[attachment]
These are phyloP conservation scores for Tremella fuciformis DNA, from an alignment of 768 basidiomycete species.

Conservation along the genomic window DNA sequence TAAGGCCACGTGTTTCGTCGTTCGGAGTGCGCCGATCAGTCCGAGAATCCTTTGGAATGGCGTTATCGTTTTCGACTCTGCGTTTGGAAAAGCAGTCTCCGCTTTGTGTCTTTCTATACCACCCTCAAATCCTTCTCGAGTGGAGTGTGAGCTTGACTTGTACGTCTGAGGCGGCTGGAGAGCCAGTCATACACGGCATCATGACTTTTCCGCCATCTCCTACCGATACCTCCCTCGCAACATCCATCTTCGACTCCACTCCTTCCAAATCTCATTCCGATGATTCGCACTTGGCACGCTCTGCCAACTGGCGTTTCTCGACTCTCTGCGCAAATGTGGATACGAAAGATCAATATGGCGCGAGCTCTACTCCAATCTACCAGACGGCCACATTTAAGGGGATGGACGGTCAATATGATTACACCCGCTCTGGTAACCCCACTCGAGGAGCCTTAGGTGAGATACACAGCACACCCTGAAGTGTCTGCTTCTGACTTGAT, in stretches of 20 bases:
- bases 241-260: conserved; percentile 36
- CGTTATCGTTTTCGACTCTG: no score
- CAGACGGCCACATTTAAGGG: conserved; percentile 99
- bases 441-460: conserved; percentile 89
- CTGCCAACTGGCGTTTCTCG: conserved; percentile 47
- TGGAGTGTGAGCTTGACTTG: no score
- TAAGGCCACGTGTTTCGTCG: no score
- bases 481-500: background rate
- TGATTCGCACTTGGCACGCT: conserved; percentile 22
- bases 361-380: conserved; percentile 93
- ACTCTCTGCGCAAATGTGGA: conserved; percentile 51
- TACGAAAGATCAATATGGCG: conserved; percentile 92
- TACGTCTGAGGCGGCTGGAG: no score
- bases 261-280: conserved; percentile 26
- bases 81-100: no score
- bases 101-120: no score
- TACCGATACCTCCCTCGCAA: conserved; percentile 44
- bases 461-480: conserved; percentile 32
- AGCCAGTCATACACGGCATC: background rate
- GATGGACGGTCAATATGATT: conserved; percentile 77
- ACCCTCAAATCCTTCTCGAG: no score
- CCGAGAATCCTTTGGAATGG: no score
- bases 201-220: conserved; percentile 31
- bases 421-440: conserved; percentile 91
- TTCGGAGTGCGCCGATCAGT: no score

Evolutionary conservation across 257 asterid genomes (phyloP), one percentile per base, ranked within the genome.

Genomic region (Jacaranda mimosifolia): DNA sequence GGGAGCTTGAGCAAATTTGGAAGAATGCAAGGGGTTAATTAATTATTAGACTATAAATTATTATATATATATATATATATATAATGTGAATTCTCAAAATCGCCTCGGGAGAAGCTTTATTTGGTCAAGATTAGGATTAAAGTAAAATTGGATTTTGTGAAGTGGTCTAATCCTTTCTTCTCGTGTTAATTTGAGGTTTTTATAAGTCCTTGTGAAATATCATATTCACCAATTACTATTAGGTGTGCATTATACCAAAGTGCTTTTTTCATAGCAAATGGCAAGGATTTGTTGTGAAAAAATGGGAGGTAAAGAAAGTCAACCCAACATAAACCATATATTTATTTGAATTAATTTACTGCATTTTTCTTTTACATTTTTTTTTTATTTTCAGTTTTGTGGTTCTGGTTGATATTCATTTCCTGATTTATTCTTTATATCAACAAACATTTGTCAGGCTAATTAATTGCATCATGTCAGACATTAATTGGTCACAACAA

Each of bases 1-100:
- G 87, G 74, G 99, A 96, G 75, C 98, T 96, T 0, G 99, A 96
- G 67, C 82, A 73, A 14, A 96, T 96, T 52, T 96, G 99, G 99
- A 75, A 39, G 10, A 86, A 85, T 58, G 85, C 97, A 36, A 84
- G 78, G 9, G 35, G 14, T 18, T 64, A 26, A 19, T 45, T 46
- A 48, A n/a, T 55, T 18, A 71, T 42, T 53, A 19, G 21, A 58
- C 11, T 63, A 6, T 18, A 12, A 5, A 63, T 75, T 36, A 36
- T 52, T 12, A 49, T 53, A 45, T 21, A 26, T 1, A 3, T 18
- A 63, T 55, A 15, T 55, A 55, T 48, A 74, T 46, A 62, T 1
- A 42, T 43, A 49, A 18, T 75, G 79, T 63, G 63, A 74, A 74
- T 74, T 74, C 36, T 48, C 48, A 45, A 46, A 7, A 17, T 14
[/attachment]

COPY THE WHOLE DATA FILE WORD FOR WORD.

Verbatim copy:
These are phyloP conservation scores for Tremella fuciformis DNA, from an alignment of 768 basidiomycete species.

Conservation along the genomic window DNA sequence TAAGGCCACGTGTTTCGTCGTTCGGAGTGCGCCGATCAGTCCGAGAATCCTTTGGAATGGCGTTATCGTTTTCGACTCTGCGTTTGGAAAAGCAGTCTCCGCTTTGTGTCTTTCTATACCACCCTCAAATCCTTCTCGAGTGGAGTGTGAGCTTGACTTGTACGTCTGAGGCGGCTGGAGAGCCAGTCATACACGGCATCATGACTTTTCCGCCATCTCCTACCGATACCTCCCTCGCAACATCCATCTTCGACTCCACTCCTTCCAAATCTCATTCCGATGATTCGCACTTGGCACGCTCTGCCAACTGGCGTTTCTCGACTCTCTGCGCAAATGTGGATACGAAAGATCAATATGGCGCGAGCTCTACTCCAATCTACCAGACGGCCACATTTAAGGGGATGGACGGTCAATATGATTACACCCGCTCTGGTAACCCCACTCGAGGAGCCTTAGGTGAGATACACAGCACACCCTGAAGTGTCTGCTTCTGACTTGAT, in stretches of 20 bases:
- bases 241-260: conserved; percentile 36
- CGTTATCGTTTTCGACTCTG: no score
- CAGACGGCCACATTTAAGGG: conserved; percentile 99
- bases 441-460: conserved; percentile 89
- CTGCCAACTGGCGTTTCTCG: conserved; percentile 47
- TGGAGTGTGAGCTTGACTTG: no score
- TAAGGCCACGTGTTTCGTCG: no score
- bases 481-500: background rate
- TGATTCGCACTTGGCACGCT: conserved; percentile 22
- bases 361-380: conserved; percentile 93
- ACTCTCTGCGCAAATGTGGA: conserved; percentile 51
- TACGAAAGATCAATATGGCG: conserved; percentile 92
- TACGTCTGAGGCGGCTGGAG: no score
- bases 261-280: conserved; percentile 26
- bases 81-100: no score
- bases 101-120: no score
- TACCGATACCTCCCTCGCAA: conserved; percentile 44
- bases 461-480: conserved; percentile 32
- AGCCAGTCATACACGGCATC: background rate
- GATGGACGGTCAATATGATT: conserved; percentile 77
- ACCCTCAAATCCTTCTCGAG: no score
- CCGAGAATCCTTTGGAATGG: no score
- bases 201-220: conserved; percentile 31
- bases 421-440: conserved; percentile 91
- TTCGGAGTGCGCCGATCAGT: no score

Evolutionary conservation across 257 asterid genomes (phyloP), one percentile per base, ranked within the genome.

Genomic region (Jacaranda mimosifolia): DNA sequence GGGAGCTTGAGCAAATTTGGAAGAATGCAAGGGGTTAATTAATTATTAGACTATAAATTATTATATATATATATATATATATAATGTGAATTCTCAAAATCGCCTCGGGAGAAGCTTTATTTGGTCAAGATTAGGATTAAAGTAAAATTGGATTTTGTGAAGTGGTCTAATCCTTTCTTCTCGTGTTAATTTGAGGTTTTTATAAGTCCTTGTGAAATATCATATTCACCAATTACTATTAGGTGTGCATTATACCAAAGTGCTTTTTTCATAGCAAATGGCAAGGATTTGTTGTGAAAAAATGGGAGGTAAAGAAAGTCAACCCAACATAAACCATATATTTATTTGAATTAATTTACTGCATTTTTCTTTTACATTTTTTTTTTATTTTCAGTTTTGTGGTTCTGGTTGATATTCATTTCCTGATTTATTCTTTATATCAACAAACATTTGTCAGGCTAATTAATTGCATCATGTCAGACATTAATTGGTCACAACAA

Each of bases 1-100:
- G 87, G 74, G 99, A 96, G 75, C 98, T 96, T 0, G 99, A 96
- G 67, C 82, A 73, A 14, A 96, T 96, T 52, T 96, G 99, G 99
- A 75, A 39, G 10, A 86, A 85, T 58, G 85, C 97, A 36, A 84
- G 78, G 9, G 35, G 14, T 18, T 64, A 26, A 19, T 45, T 46
- A 48, A n/a, T 55, T 18, A 71, T 42, T 53, A 19, G 21, A 58
- C 11, T 63, A 6, T 18, A 12, A 5, A 63, T 75, T 36, A 36
- T 52, T 12, A 49, T 53, A 45, T 21, A 26, T 1, A 3, T 18
- A 63, T 55, A 15, T 55, A 55, T 48, A 74, T 46, A 62, T 1
- A 42, T 43, A 49, A 18, T 75, G 79, T 63, G 63, A 74, A 74
- T 74, T 74, C 36, T 48, C 48, A 45, A 46, A 7, A 17, T 14